This article explores the relationship between non-electoral representatives and democratic legitimacy by combining the recent constructivist turn in political representation with systemic work in deliberative theory. Two core arguments are advanced. First, non-electoral representatives should be judged by their position in a wider democratic system. Second, deliberative democracy offers a productive toolkit by which to evaluate these agents. I develop a framework of systemic representation which depicts the elemental parts of a democratic system and assigns normative standards according to the space occupied. The framework gives priority of democratic analysis to the systemic level. This helps mitigate a central concern in the constructivist turn which suggests that representatives mobilize constituencies in ways that are susceptible to framing and manipulation. I engage in case-study analysis of the collapsed Anti-Counterfeiting Trade Agreement to unpack the different spaces occupied by non-electoral representative and elucidate the varied democratic demands that hinge on this positioning. © 2016 American Political Science Association.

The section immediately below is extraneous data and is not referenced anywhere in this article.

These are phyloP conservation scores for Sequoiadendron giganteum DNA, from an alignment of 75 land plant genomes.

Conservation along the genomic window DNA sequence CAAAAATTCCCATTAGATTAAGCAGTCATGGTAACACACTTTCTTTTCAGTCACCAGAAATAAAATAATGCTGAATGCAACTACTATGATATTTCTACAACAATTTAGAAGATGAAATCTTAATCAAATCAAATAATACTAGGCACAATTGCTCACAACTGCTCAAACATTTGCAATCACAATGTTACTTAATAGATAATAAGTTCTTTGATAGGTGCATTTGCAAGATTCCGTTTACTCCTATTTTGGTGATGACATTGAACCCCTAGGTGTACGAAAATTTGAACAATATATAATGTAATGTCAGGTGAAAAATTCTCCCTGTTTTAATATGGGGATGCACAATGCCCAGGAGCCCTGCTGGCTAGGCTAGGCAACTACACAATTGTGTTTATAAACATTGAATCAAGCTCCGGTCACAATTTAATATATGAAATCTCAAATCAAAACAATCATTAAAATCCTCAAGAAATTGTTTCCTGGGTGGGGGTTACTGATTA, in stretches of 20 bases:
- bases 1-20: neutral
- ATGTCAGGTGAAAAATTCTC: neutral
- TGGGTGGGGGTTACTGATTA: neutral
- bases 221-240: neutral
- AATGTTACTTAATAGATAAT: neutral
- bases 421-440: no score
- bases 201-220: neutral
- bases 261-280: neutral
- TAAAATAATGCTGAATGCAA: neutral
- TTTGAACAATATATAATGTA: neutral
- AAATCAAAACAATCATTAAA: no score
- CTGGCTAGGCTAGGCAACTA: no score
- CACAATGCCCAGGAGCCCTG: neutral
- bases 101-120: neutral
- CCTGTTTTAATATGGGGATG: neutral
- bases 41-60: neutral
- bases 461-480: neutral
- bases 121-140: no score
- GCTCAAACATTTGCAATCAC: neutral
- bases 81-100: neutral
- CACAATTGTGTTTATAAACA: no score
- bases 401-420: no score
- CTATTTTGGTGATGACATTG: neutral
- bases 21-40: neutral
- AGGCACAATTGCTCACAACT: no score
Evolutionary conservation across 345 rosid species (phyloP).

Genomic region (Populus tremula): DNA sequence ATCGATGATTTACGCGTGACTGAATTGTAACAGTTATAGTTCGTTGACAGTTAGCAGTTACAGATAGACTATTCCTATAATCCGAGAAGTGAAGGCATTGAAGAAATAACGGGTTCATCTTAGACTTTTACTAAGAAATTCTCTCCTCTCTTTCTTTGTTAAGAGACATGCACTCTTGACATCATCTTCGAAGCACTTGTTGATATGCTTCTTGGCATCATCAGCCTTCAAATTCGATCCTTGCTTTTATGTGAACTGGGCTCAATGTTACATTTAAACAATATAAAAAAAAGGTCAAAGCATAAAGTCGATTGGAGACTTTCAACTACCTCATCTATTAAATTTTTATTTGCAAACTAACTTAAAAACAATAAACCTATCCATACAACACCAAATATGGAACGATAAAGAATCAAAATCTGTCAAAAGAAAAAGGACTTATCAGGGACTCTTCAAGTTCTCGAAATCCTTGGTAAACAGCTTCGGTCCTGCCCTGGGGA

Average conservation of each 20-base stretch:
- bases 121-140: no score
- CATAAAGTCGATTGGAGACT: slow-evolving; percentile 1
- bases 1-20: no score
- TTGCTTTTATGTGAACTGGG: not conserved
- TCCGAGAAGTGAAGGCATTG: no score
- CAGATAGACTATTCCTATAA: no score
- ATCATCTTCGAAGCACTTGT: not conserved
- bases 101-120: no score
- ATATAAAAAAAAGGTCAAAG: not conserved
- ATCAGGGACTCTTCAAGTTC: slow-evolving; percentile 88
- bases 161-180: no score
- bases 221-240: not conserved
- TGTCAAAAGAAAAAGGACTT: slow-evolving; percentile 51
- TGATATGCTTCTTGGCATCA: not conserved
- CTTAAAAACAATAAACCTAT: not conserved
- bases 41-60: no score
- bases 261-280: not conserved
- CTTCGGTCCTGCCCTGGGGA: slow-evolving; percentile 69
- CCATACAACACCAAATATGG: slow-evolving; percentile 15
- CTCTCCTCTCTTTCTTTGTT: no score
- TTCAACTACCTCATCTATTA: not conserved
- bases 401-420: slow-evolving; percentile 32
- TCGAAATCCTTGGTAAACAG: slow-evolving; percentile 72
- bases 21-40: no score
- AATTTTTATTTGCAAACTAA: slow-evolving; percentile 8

Bibliographical noteCited By :14
Export Date: 19 September 2018
Correspondence Address: Kuyper, J.W.; Stockholm UniversitySweden; email: email@example.com
Funding details: 200971 DII, ERC, European Research Council
Funding details: 421-2011-1862, VR, Vetenskapsrådet
Funding details: 2011-779, VR, Vetenskapsrådet
Funding details: RJ, Riksbankens Jubileumsfond
Funding text: This research was made possible by grants from Riksbanken Jubileumsfond and the European Research Council (200971 DII) as well as the Swedish Research Council (Project No. 421-2011-1862) and Formas (Project No. 2011-779). All remaining errors are mine.
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